The third important element in the rapid transformation of Mauritian society was the political and constitutional events which preceded and followed the island's independence in 1968. The strong democratic tradition which developed in Mauritius. and the country's political stability, was very important for the success of the industrialization strategy. More recently, political events, particularly the 1982 general elections and their aftermath, have been instrumental in securing continued popular support for the measures taken by government under the structural adjustment programme (SAP) which in many respects has transformed the local economic environment.

A fourth feature is the mobility and adventurous spirit of Mauritians who' especially after World War 11 and in the late 1960s, have created a substantial Mauritian 'diaspora'. A large number of Mauritians left the island to work and settle in Europe, South Africa and Australia but they retained ties with their families in Mauritius. As a result, new ideas and attitudes were disseminated within the family network and contributed to the process of change.

Another factor in the process of social change in Mauritius was the opening up of the island itself to the rest of the world. The establishment of frequent air services with Europe, Africa, Asia and Australia and the development of the tourist industry had a profound effect on the attitudes and aspirations of the people. The success of family planning and the consequent drop in the birth rate in turn freed more women from household chores and the care of children for work outside home.

The future of Mauritian industry

In the search for new patterns and new emphases, we must distinguish between the reactions of the local business community and those of investors from abroad. The Hong Kong firm has little to lose from closing down in Mauritius and starting again in another location where wages are lower and trainable workers are available. The locally controlled enterprise has a greater incentive to seek new solutions inside Mauritius.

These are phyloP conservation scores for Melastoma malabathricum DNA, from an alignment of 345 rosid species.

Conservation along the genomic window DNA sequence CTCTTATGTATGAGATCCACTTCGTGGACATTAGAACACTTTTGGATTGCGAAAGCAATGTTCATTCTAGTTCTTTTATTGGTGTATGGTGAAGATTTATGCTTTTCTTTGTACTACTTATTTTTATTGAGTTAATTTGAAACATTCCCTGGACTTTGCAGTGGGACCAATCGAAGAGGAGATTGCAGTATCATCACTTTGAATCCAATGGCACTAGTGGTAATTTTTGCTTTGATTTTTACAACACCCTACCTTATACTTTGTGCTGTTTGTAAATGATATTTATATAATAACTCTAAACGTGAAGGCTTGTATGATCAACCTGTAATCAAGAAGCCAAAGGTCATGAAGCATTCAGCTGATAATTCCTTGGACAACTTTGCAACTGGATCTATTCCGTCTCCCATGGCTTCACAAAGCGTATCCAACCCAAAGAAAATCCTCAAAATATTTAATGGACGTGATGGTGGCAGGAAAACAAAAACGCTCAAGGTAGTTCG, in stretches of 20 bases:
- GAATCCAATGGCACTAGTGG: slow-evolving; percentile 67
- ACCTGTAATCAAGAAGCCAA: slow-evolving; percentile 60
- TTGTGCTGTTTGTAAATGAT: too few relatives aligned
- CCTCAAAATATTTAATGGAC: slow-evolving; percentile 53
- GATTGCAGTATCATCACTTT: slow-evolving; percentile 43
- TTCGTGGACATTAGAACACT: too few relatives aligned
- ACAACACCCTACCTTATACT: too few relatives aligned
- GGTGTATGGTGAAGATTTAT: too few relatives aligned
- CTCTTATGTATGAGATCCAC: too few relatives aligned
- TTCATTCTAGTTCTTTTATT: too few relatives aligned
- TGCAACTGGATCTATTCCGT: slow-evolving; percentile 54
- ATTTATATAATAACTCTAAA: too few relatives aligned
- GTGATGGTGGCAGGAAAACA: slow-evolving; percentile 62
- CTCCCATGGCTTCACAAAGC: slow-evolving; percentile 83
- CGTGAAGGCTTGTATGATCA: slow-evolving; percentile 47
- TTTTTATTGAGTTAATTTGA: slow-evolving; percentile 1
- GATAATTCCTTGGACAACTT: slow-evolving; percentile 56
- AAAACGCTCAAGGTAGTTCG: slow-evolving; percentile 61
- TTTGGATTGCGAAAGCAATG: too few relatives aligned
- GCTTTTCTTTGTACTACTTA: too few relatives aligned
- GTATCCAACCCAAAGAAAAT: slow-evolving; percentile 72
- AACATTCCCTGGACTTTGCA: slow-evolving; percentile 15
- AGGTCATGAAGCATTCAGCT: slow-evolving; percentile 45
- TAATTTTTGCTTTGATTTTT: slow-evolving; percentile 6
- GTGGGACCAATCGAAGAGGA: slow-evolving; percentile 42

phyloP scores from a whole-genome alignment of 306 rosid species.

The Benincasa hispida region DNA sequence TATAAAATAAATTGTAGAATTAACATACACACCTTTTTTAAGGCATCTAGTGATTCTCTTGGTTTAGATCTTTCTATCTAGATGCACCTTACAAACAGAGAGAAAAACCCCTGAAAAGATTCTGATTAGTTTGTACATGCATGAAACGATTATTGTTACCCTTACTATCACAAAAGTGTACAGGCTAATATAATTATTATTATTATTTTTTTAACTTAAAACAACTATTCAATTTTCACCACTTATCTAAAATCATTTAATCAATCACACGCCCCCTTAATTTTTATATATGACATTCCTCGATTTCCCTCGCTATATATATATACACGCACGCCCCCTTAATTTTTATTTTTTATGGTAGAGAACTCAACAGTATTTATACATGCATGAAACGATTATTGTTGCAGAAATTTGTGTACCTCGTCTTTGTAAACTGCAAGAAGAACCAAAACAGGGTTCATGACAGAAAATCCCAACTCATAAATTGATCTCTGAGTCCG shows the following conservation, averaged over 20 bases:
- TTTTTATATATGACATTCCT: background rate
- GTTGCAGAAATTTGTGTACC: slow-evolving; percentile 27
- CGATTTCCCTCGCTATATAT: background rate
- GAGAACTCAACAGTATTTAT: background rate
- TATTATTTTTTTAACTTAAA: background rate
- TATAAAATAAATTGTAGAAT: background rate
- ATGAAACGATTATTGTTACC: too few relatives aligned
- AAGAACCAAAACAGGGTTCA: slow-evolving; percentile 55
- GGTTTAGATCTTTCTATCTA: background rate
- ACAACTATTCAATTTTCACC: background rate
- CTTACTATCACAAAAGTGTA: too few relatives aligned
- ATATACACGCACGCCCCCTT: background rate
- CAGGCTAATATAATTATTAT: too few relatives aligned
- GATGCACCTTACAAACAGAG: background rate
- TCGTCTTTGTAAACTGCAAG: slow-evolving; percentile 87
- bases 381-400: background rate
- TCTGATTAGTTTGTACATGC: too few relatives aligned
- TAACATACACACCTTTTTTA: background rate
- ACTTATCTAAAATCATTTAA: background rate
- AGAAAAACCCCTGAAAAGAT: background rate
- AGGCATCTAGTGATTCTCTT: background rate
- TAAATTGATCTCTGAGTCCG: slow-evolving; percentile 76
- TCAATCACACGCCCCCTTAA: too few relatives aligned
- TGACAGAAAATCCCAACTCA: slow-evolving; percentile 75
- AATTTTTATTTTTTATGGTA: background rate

Industrial development must continue to be predominantly for export. Such industries must therefore be competitive on world markets. They can no longer base their competitive position on cheap labour. They must rather look to increasing labour productivity for continued expansion. One possible means of raising labour productivity is through the use of high technology. This would be a new departure in Mauritius. None of the existing industries employs high technology; the predominant industry -the manufacture of clothing - typically employs low technology. Mauritius lacks the research and development base for high-technology industry. Many enterprises might see the move as a high-risk option. But steps are being taken to strengthen education in science and technology as a preliminary move towards a more science-based industrial structure. The questions to be asked are:

· How realistic is it to see high-technology industry as the dynamic for the next stage of industrial growth?

· What measures could be taken to encourage and assist the development of such industries?

· Are existing firms appropriately structured to move into such industries? If not, how could they be helped or encouraged to do so?

· Are there alternative strategies which would enable Mauritian industry to compete on world markets?